[ExI] Is the brain a digital computer?

Chris Luebcke cluebcke at yahoo.com
Fri Feb 26 17:39:19 UTC 2010

And as I keep pointing out, if you can't define what a thought is, then statements about its properties are vacuous. You are also interchangeably using the terms 'thought', representing the activity of thinking, with 'thoughts'. Surely you weren't claiming that the activity of thinking has mass, so your response seems to almost willfully misrepresent what I said. 

I believe that the only workable definition of the noun 'a thought' is, fundamentally, 'a statement', which is certainly information, certainly can be held in media other than brains, and certainly does not have mass.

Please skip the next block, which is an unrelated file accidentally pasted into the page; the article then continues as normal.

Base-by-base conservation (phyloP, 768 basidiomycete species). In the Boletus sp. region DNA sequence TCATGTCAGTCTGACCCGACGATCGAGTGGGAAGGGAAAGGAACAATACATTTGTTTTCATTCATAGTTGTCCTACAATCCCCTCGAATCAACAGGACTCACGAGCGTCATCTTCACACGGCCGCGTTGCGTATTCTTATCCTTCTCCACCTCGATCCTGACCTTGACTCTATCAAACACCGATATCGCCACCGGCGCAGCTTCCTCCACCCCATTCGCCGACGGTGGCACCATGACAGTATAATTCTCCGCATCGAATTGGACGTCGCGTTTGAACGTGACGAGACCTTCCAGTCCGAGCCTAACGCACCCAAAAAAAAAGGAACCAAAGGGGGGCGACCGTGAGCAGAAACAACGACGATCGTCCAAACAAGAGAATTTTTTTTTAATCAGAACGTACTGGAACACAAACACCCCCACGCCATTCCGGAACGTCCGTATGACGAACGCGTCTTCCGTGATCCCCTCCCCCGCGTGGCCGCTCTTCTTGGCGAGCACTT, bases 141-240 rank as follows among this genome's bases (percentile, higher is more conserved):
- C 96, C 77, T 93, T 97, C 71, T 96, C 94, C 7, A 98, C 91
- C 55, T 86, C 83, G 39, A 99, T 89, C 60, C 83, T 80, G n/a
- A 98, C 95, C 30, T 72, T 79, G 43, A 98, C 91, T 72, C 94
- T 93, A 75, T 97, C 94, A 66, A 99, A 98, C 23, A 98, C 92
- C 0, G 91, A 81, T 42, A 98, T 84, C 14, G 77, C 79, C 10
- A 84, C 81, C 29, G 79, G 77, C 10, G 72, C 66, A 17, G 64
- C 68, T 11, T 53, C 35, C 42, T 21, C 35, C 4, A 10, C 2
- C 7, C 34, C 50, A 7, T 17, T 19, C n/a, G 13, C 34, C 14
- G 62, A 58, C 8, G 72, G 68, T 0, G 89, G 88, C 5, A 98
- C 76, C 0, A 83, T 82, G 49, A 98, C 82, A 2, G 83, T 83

If you have an alternative definition other than the assertion that everybody already knows exactly what you're talking about so you don't really need to say it, I'd love to hear it. Especially if the definition explains how it can have mass.     

On Feb 26, 2010, at 8:15 AM, Gordon Swobe <gts_2000 at yahoo.com> wrote:

--- On Fri, 2/26/10, Christopher Luebcke <cluebcke at yahoo.com> wrote:

...If you pass a high-powered magnet over the hard drive of
my computer, the mass of the hard drive will not change, but the 
information will be destroyed... Christopher

I do not consider information on a hard drive as constitutive of thought, for the same reason that I do not believe newspapers think about the words 
printed on them.


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